Losing Yourself in the World of Breastfeeding

I’ve talked a lot on social media lately about why I love breastfeeding my children, but not of my breastfeeding anxiety. I’m going on almost 23 months of my life spent breastfeeding between the two of them. I love that I was able to do this for them, and for myself, and I know reaching my 1-year goal with Hattie will feel just as wonderful as it did when I hit it with Jude. But breastfeeding isn’t all rainbows and sunshine. It’s hard – and I don’t just mean physically, because well, let’s face it: my boobs will never recover from this. Thank you to whomever decided when they were creating the human race that women should get saggy torpedo boobs from breastfeeding. I’m so glad I finally can beat someone up just by swinging my body side to side. Great job.

But I digress…

I’m just going to come right out and say it: I’m having a hard time. In my quest to be the perfect mom for my little girl, I lost a lot of myself. Mentally, I’m not all there. I’m forgetful. I avoid things I need to do because I can’t seem to find the same joy in them that I used to before her. I’m anxious most of the time. I’m stressed out. I’m easily agitated. I’m messy. I’m unkempt 80% of the time. I haven’t seen a hairdresser in almost a year, and my feet haven’t seen a pedicurist since before the age of Hattie. I’m lacking in all the areas – but especially, in self-care both physically and mentally.

 Before babies, I had a problem with anxiety. It was one I was made fun of for in high school. It was something that made others terrified. EMS and I became BFFs. It was what I hoped was a phase.

It wasn’t.

My adult life kept my anxiety at bay. But then my mom got diagnosed with MS. I felt the creep of anxiety coming back again. When I got pregnant with Jude, it sort of dissipated.

In my life, the one constant for me is that I know that when I’m pregnant and during the beginning stages of having a new baby, I’m rid of anxiety. I am in bliss knowing that I have this new life. Babies bring me unbelievable joy that seems to crawl into my brain and beat the shit out of the anxiety that was once stored there. It’s gone. A sweet, pink child is in my body or my arms and I am peaceful. It’s the only time that I’ve ever felt this way. And it’s now happened twice.

When my mom was sick, and after she died, I was filled with a heavy sadness. It wasn’t just a run-of-the-mill feeling of being sad. This was a hot, powerful, all-consuming weight in my chest. I could feel it pierce my heart with every breath, threatening to consume me should I move too quickly.

Grief was a new kind of friend, one that brought with it my old friend of Anxiety. Grief started before my mom actually passed away. That’s the thing so many don’t realize. You begin to grieve once they become sick. I wasn’t necessarily grieving her life lost, but I was grieving the images in my head – the ones where I was fifty and she was a great grandmother holding her great grandbabies, or I was birthing my second child and she was holding my hand, or I was walking down the aisle and she was crying in the first row. Grieving was something I was starting to become familiar with even before my mom took her last breath.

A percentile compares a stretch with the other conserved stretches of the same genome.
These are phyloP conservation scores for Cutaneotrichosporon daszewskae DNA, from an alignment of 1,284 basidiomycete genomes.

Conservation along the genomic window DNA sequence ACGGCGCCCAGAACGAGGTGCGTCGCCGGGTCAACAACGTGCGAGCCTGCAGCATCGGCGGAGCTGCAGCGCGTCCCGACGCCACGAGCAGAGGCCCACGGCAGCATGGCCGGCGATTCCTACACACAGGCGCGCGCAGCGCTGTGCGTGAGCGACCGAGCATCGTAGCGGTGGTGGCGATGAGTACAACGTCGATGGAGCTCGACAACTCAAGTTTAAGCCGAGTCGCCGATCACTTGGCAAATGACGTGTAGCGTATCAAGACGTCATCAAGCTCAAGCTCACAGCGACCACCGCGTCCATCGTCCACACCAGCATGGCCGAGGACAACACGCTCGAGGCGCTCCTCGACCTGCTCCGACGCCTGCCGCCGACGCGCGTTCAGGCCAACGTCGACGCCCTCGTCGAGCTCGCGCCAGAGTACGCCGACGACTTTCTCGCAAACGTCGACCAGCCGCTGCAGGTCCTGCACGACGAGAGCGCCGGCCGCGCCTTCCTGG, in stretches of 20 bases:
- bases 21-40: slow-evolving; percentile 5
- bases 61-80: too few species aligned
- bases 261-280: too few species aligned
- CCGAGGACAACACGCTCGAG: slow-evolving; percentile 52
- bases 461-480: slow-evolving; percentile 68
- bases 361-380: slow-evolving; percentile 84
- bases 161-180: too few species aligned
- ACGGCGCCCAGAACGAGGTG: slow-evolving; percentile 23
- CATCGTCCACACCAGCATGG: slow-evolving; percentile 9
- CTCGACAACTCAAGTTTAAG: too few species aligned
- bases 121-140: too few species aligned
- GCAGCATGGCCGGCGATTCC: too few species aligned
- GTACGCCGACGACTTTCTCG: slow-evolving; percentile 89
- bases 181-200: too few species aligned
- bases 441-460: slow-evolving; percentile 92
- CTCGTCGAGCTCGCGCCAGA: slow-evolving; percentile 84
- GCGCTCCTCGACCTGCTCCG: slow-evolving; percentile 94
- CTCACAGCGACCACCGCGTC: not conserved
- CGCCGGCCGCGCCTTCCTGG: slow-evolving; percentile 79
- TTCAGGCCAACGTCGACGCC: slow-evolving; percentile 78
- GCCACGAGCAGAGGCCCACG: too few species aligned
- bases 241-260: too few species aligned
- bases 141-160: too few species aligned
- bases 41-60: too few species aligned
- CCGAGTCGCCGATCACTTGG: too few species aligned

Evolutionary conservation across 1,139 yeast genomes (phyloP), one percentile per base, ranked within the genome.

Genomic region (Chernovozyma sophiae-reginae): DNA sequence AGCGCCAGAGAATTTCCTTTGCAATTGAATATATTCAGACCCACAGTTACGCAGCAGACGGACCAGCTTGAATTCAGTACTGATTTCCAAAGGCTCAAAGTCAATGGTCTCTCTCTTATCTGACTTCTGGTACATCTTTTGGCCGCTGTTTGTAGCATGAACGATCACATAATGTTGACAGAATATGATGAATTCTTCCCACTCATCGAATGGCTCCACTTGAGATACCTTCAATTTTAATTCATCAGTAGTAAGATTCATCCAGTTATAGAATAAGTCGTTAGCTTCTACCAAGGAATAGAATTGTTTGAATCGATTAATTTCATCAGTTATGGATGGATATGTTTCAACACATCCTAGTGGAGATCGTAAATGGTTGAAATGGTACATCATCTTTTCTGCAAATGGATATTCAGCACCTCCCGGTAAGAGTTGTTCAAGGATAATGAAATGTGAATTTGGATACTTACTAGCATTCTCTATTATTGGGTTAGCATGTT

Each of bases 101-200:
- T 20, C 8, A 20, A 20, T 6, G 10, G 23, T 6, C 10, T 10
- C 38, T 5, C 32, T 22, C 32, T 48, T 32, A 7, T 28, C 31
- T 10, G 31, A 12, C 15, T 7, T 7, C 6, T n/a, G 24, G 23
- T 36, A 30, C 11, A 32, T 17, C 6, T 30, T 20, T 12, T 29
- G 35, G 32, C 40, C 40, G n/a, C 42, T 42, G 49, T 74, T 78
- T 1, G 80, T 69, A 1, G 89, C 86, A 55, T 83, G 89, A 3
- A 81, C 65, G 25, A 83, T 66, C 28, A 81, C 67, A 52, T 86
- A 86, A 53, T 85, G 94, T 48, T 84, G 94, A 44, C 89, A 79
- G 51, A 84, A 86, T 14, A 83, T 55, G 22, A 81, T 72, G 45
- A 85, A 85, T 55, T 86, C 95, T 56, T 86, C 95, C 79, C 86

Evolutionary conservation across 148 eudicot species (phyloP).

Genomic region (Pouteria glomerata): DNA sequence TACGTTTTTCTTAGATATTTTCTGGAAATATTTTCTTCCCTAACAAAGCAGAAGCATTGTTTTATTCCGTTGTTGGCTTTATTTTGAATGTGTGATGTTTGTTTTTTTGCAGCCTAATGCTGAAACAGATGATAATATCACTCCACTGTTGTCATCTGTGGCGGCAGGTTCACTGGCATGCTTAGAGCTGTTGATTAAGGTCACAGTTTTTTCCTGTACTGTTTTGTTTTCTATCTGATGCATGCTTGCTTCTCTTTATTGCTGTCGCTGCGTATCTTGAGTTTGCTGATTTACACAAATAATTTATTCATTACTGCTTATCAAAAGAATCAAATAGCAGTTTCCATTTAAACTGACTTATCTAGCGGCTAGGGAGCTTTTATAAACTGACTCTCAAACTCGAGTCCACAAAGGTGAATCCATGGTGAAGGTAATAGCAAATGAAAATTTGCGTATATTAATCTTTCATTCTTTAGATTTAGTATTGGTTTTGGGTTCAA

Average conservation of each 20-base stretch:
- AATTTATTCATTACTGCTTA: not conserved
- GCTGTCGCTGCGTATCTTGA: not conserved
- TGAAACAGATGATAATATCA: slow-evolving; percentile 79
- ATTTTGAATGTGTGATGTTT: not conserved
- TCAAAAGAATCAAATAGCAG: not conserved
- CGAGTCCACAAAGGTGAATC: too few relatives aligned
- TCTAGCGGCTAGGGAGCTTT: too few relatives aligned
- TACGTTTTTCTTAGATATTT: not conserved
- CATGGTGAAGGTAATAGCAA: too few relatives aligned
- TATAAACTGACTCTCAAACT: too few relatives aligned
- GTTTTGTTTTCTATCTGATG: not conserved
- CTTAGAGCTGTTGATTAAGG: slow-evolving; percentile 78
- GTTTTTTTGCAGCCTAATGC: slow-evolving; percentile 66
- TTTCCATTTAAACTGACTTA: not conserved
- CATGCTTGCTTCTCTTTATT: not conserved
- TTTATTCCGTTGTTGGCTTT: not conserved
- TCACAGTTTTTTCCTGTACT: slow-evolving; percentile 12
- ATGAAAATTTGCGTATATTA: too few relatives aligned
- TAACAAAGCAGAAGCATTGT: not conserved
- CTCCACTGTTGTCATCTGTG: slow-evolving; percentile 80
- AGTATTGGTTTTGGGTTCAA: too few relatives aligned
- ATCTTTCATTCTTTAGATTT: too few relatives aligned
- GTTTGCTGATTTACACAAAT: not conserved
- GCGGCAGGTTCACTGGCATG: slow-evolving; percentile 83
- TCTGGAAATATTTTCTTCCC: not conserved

Soon after my mom passed, after my life started to go downhill because I was so consumed with grief that I couldn’t even figure out how I was supposed to love anymore, something wonderful happened.

Hattie.

My precious girl began to grow inside of me. And honestly, I was terrified. But from the moment that test turned positive, I knew it was a girl. There’s something I read once that suggests how lovely it would be for the universe to give you back your mother as your daughter. This is what I’ve always clung to throughout my pregnancy and postpartum. This is my mother reborn again through my daughter. This is my second chance at having that mother/daughter relationship. And even though this is different, this is me being the mom now, this is something sacred and I cherish it more than anyone realizes.

But even this kind of cosmic power can’t starve off my anxiety, especially my breastfeeding anxiety. I have been stressed, more than I care to admit, about making it to this 1-year mark breastfeeding. I’ve given this child so much of me. As much as I love giving her this liquid gold, I need to feel like myself again. I need to stop looking at the clock and doing the math of when I last nursed or pumped. I need to be able to go to events without having to worry about whether I have enough milk in a bottle. I need to have me time again. I need to burn this pump. Okay, maybe not burn the pump, but you get the idea.

Extended breastfeeding is great for some moms, and maybe we will keep out night-time nursing sessions for a while, but for my mental and physical health, I need this year to be over. I’ve hardly worked out this year because I was scared of it affecting my supply. I need endorphins. I need adrenaline. I need to be myself.

So if I’ve been unavailable…

 If I’ve ignored you. If I’ve promised you something and then never did it. If I seemed to not be myself. It’s because I’ve been anxious. It’s because I made a promise to myself and everything on top of it pulled me down. It’s because I haven’t been taking care of myself. It’s because breastfeeding is harder than it looks.

Cheers to all of you mamas who do it without having these kinds of problems. I wish I was you. But I’m not. And I’m okay with that. I’ll be me again soon. <3

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